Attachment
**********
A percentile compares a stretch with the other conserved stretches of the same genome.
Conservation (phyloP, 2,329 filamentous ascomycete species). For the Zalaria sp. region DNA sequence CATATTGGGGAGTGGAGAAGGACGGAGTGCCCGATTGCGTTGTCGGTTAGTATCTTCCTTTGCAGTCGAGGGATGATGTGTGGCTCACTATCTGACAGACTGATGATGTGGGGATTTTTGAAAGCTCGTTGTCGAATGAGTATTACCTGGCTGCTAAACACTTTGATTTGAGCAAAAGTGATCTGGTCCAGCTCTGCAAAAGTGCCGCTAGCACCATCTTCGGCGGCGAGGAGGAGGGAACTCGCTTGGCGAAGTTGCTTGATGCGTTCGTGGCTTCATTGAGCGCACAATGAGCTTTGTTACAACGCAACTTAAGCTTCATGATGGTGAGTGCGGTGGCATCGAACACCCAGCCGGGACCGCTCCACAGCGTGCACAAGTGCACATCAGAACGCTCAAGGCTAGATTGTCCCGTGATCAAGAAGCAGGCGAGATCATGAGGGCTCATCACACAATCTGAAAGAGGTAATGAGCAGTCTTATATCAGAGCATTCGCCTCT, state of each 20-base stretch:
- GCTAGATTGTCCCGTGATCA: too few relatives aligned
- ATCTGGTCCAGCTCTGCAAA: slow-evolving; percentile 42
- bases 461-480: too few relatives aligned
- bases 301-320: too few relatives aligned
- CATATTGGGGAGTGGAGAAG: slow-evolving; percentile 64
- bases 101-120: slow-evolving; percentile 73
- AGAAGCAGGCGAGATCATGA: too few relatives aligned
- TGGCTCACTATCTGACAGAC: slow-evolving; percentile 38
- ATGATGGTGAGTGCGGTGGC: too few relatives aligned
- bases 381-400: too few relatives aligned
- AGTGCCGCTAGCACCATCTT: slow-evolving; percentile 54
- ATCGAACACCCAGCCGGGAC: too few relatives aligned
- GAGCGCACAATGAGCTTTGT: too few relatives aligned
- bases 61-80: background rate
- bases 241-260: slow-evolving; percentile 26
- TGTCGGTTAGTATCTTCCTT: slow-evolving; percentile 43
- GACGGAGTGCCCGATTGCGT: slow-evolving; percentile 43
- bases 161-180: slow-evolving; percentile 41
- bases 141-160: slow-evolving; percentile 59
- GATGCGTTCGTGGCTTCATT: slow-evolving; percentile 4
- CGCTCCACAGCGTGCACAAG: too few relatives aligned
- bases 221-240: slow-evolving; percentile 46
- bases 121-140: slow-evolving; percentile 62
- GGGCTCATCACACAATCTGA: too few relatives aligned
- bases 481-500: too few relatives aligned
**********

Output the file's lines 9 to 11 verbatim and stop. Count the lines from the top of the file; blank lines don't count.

- AGAAGCAGGCGAGATCATGA: too few relatives aligned
- TGGCTCACTATCTGACAGAC: slow-evolving; percentile 38
- ATGATGGTGAGTGCGGTGGC: too few relatives aligned